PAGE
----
Knoxville — Otters and reptiles will get the star treatment in the next phase of Zoo Knoxville's 10-year master plan.

The plan, approved by the board in 2014, calls for major improvements to animal habitats and visitor experience, with the goal of doubling the zoo's annual attendance to 800,000 people annually by 2026.

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The Boyd's Asian Trek, with new homes for the tigers, gibbons, langurs, and more, is already complete.

Now, the next steps are to complete a new home for the zoo's otters and reptiles.

The otters are among the most popular animals at the zoo.

"Guests love them. They're active. They're busy," said Lisa New, President & CEO of Zoo Knoxville. But they're located in a pretty out of the way place, and New said zoo staffers realized as far as the habitat goes, "we could do better."

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Artist rendering of the future home of the North American river otters at Zoo Knoxville

The plan is to move the otters closer to the zoo entrance, near the Asian Trek habitat, so they are front and center when visitors arrive. The artist's rendering of the new habitat shows a larger, glass-sided pool so visitors can watch the otters swim and play from a covered area.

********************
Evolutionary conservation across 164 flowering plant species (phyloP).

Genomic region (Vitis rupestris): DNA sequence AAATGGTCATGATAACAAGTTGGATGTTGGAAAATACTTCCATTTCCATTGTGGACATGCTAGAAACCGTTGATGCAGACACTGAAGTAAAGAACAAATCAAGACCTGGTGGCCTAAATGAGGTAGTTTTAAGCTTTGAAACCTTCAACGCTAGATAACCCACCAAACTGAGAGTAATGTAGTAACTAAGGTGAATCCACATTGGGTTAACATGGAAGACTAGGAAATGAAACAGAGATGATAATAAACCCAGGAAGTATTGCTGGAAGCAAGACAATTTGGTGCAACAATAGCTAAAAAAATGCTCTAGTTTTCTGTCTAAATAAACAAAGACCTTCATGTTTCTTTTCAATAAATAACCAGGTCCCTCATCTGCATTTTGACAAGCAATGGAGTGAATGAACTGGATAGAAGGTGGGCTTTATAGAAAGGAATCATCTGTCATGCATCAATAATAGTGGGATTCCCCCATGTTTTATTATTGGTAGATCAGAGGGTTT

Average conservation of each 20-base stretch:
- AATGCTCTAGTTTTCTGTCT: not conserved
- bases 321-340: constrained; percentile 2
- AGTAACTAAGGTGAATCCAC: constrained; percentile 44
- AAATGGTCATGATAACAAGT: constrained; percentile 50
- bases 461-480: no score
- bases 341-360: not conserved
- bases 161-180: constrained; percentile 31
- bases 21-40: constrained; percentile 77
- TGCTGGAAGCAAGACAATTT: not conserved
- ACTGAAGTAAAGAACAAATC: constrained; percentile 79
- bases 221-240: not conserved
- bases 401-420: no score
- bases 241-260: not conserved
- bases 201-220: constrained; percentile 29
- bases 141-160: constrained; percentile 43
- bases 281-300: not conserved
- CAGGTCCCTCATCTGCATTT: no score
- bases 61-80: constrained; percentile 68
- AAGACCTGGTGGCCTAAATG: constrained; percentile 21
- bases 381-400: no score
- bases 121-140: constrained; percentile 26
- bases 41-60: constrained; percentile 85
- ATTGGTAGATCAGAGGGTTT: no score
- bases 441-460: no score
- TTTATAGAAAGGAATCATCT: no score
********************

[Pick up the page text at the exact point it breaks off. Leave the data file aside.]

The goal is to have the new otter area complete by the end of 2019 or early 2020.

Work will also soon focus on the reptile and amphibian area, which is one of the most dated structures still open at the zoo.

"We have one of the best collections in the world, and internationally known staff in conservation work. We want to showcase that," New said.

A new International Herpetology Center will do just that. Architects are on site this week, working on the design.

While the zoo is one of the biggest tourist attractions in Knoxville, and that's really important to them, New says they have a bigger mission of conservation at the zoo.

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"When guests come, they see animals they never get to see in the wild, unless they go to Africa or Madagascar or Asia. Their ticket really supports our mission," she said.

The zoo works with other zoos accredited by the Association of Zoos and Aquariums (AZA) on a collective Species Survival Plan for all animals to help maintain a healthy, genetically diverse population in zoos so we don’t lose animals to extinction.